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I have recently installed debian and found 'Wajig' to be a great package manager. It obviates the need for using different commands like apt-get, apt-cache, dpkg, deselect, aptitude etc. For quick searching and installation it is better than synaptic. It has numerous options covering virtually every aspect of package management. In many ways one is reminded of the famous package manager 'pacman' of Archlinux. I only wish there were a few more features there.
The first is colored output (as is there with 'yaourt', another good package manager of Archlinux). IMHO commandline programs with colored output are a separate class as compared to those without colored output and they are better than gui for many tasks.
Other feature (which is there in 'yaourt') is that one should only need to give a command: 'wajig <pkgname>' and the output (colored) should show the search result WITH status (whether installed or not) AND (brief) information AS WELL AS an option to install package(s) found. Hence minimal command line input combines 4 very commonly used options: search, status, info and install.
I only want to know why this program is not more frequently recommended (as compared to dpkg or apt-get)?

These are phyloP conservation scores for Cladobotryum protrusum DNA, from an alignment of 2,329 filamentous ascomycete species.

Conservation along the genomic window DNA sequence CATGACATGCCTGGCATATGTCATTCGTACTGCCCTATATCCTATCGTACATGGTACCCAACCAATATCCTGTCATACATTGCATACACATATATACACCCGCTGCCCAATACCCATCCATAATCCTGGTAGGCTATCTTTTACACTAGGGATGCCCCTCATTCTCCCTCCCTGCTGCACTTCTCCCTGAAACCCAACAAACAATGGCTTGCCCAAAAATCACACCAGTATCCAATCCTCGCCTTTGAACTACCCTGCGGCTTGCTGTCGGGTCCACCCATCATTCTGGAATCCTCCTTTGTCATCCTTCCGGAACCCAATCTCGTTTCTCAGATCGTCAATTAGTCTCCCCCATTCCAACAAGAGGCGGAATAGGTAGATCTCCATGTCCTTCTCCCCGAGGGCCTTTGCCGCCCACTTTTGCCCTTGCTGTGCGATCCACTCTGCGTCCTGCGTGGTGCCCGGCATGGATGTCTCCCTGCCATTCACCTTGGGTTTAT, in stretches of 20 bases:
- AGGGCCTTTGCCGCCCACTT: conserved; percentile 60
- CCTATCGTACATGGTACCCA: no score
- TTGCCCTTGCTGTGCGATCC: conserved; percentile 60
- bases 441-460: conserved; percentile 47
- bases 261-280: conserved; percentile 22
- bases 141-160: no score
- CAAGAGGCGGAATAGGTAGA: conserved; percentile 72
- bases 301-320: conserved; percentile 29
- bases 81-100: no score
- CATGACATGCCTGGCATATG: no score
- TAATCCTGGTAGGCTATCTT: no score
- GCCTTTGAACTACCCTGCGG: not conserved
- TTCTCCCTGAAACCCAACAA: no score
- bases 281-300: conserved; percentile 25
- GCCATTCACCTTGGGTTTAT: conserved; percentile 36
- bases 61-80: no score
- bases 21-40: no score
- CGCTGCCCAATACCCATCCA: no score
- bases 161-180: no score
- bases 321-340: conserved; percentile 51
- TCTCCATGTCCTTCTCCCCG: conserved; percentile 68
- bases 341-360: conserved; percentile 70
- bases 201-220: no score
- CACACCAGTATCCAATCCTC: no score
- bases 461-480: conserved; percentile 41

Wajig is a simplified wrapper to Debian's package management tools including dpkg and APT. Wajig provides the functionality of apt-get, dpkg, dpkg-deb, apt-cache and other tools. These tools launch as a subprocess.
Wajig expects a command and will call upon other Debian tools to perform the command.
apt-cache show wajig
Description: simplified Debian package management front end
Wajig is a single commandline wrapper around apt, apt-cache, dpkg,
/etc/init.d scripts and more, intended to be easy to use and providing
extensive documentation for all of its functions.
With a suitable sudo(1) configuration, most (if not all) package installation
as well as creation tasks can be done from a user shell. Wajig is also
suitable for general system administration.
If it works for you, go for it. I'll stick with dpkg-*, apt-get, deselect and the like. It gives me more control, especially when building packages.
The command 'wajig commands' produces a result as follows:
Mark the Alternative to be auto-set (using set priorities)
Remove no-longer-downloadable .deb files from the download cache
Do an update followed by a download of all updated packages
Remove unused dependency packages
And it is a long list. If I use command 'wajig commands | grep autoremove' I only get 'AUTOREMOVE' and not its description. If only the descriptions were on the same line as the name, one could search for required command. Is there any bash scripting method to circumvent this problem?
If I use command 'wajig commands | grep autoremove' I only get 'AUTOREMOVE' and not its description. If only the descriptions were on the same line as the name, one could search for required command. Is there any bash scripting method to circumvent this problem?
So do this instead
wajig commands | grep -iA1 autoremove
Last edited by ruario; 12-29-2012 at 02:31 AM.
Reason: correction:changed A2 to A1